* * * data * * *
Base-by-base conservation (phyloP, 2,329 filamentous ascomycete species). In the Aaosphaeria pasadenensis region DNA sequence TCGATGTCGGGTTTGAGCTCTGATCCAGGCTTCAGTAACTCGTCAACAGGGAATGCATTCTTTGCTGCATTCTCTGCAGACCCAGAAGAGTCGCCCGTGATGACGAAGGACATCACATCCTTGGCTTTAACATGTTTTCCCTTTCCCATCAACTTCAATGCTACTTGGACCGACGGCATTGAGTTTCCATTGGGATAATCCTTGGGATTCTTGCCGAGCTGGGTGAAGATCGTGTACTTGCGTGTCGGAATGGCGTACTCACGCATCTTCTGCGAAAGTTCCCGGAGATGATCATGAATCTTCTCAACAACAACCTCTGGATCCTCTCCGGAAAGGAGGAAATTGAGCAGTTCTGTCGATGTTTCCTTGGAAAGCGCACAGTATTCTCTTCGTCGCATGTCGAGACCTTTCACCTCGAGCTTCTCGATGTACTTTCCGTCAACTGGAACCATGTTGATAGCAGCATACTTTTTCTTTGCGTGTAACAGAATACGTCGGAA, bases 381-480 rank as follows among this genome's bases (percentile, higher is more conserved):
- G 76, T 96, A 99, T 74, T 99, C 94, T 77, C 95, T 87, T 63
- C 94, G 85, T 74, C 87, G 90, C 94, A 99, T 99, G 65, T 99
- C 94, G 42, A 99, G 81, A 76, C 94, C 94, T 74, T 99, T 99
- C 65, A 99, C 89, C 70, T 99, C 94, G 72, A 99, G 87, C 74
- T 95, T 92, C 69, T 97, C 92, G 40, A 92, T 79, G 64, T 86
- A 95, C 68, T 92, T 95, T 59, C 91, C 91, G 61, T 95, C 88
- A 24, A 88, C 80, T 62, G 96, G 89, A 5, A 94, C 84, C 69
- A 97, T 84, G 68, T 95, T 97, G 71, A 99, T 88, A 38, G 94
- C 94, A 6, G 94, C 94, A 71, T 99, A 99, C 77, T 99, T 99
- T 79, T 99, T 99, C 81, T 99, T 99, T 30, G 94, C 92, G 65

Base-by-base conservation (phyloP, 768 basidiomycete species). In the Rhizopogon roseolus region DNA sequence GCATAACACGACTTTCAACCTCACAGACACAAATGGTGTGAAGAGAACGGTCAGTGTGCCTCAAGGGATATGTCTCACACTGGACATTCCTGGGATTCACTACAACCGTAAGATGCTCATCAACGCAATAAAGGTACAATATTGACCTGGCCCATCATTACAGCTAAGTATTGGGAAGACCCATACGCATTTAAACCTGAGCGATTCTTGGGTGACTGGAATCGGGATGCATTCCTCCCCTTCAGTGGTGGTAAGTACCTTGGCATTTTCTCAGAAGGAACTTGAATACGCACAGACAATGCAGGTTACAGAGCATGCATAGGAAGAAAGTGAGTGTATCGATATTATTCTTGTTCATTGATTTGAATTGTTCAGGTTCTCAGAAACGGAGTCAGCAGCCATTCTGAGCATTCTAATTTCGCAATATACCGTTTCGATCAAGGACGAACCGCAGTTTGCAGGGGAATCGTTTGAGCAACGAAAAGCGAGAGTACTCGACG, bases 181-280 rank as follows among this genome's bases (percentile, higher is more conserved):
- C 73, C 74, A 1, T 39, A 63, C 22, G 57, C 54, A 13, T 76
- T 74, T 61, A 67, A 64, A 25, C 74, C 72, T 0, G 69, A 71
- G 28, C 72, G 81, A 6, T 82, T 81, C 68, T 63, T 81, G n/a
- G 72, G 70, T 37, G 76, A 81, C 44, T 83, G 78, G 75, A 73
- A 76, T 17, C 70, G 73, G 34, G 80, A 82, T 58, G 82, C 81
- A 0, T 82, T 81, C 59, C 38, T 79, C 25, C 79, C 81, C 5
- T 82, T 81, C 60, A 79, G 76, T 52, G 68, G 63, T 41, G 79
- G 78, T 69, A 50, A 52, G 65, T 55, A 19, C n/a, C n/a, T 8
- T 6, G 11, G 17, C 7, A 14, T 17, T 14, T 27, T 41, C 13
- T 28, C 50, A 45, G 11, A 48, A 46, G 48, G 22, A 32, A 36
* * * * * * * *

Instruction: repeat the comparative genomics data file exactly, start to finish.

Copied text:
Base-by-base conservation (phyloP, 2,329 filamentous ascomycete species). In the Aaosphaeria pasadenensis region DNA sequence TCGATGTCGGGTTTGAGCTCTGATCCAGGCTTCAGTAACTCGTCAACAGGGAATGCATTCTTTGCTGCATTCTCTGCAGACCCAGAAGAGTCGCCCGTGATGACGAAGGACATCACATCCTTGGCTTTAACATGTTTTCCCTTTCCCATCAACTTCAATGCTACTTGGACCGACGGCATTGAGTTTCCATTGGGATAATCCTTGGGATTCTTGCCGAGCTGGGTGAAGATCGTGTACTTGCGTGTCGGAATGGCGTACTCACGCATCTTCTGCGAAAGTTCCCGGAGATGATCATGAATCTTCTCAACAACAACCTCTGGATCCTCTCCGGAAAGGAGGAAATTGAGCAGTTCTGTCGATGTTTCCTTGGAAAGCGCACAGTATTCTCTTCGTCGCATGTCGAGACCTTTCACCTCGAGCTTCTCGATGTACTTTCCGTCAACTGGAACCATGTTGATAGCAGCATACTTTTTCTTTGCGTGTAACAGAATACGTCGGAA, bases 381-480 rank as follows among this genome's bases (percentile, higher is more conserved):
- G 76, T 96, A 99, T 74, T 99, C 94, T 77, C 95, T 87, T 63
- C 94, G 85, T 74, C 87, G 90, C 94, A 99, T 99, G 65, T 99
- C 94, G 42, A 99, G 81, A 76, C 94, C 94, T 74, T 99, T 99
- C 65, A 99, C 89, C 70, T 99, C 94, G 72, A 99, G 87, C 74
- T 95, T 92, C 69, T 97, C 92, G 40, A 92, T 79, G 64, T 86
- A 95, C 68, T 92, T 95, T 59, C 91, C 91, G 61, T 95, C 88
- A 24, A 88, C 80, T 62, G 96, G 89, A 5, A 94, C 84, C 69
- A 97, T 84, G 68, T 95, T 97, G 71, A 99, T 88, A 38, G 94
- C 94, A 6, G 94, C 94, A 71, T 99, A 99, C 77, T 99, T 99
- T 79, T 99, T 99, C 81, T 99, T 99, T 30, G 94, C 92, G 65

Base-by-base conservation (phyloP, 768 basidiomycete species). In the Rhizopogon roseolus region DNA sequence GCATAACACGACTTTCAACCTCACAGACACAAATGGTGTGAAGAGAACGGTCAGTGTGCCTCAAGGGATATGTCTCACACTGGACATTCCTGGGATTCACTACAACCGTAAGATGCTCATCAACGCAATAAAGGTACAATATTGACCTGGCCCATCATTACAGCTAAGTATTGGGAAGACCCATACGCATTTAAACCTGAGCGATTCTTGGGTGACTGGAATCGGGATGCATTCCTCCCCTTCAGTGGTGGTAAGTACCTTGGCATTTTCTCAGAAGGAACTTGAATACGCACAGACAATGCAGGTTACAGAGCATGCATAGGAAGAAAGTGAGTGTATCGATATTATTCTTGTTCATTGATTTGAATTGTTCAGGTTCTCAGAAACGGAGTCAGCAGCCATTCTGAGCATTCTAATTTCGCAATATACCGTTTCGATCAAGGACGAACCGCAGTTTGCAGGGGAATCGTTTGAGCAACGAAAAGCGAGAGTACTCGACG, bases 181-280 rank as follows among this genome's bases (percentile, higher is more conserved):
- C 73, C 74, A 1, T 39, A 63, C 22, G 57, C 54, A 13, T 76
- T 74, T 61, A 67, A 64, A 25, C 74, C 72, T 0, G 69, A 71
- G 28, C 72, G 81, A 6, T 82, T 81, C 68, T 63, T 81, G n/a
- G 72, G 70, T 37, G 76, A 81, C 44, T 83, G 78, G 75, A 73
- A 76, T 17, C 70, G 73, G 34, G 80, A 82, T 58, G 82, C 81
- A 0, T 82, T 81, C 59, C 38, T 79, C 25, C 79, C 81, C 5
- T 82, T 81, C 60, A 79, G 76, T 52, G 68, G 63, T 41, G 79
- G 78, T 69, A 50, A 52, G 65, T 55, A 19, C n/a, C n/a, T 8
- T 6, G 11, G 17, C 7, A 14, T 17, T 14, T 27, T 41, C 13
- T 28, C 50, A 45, G 11, A 48, A 46, G 48, G 22, A 32, A 36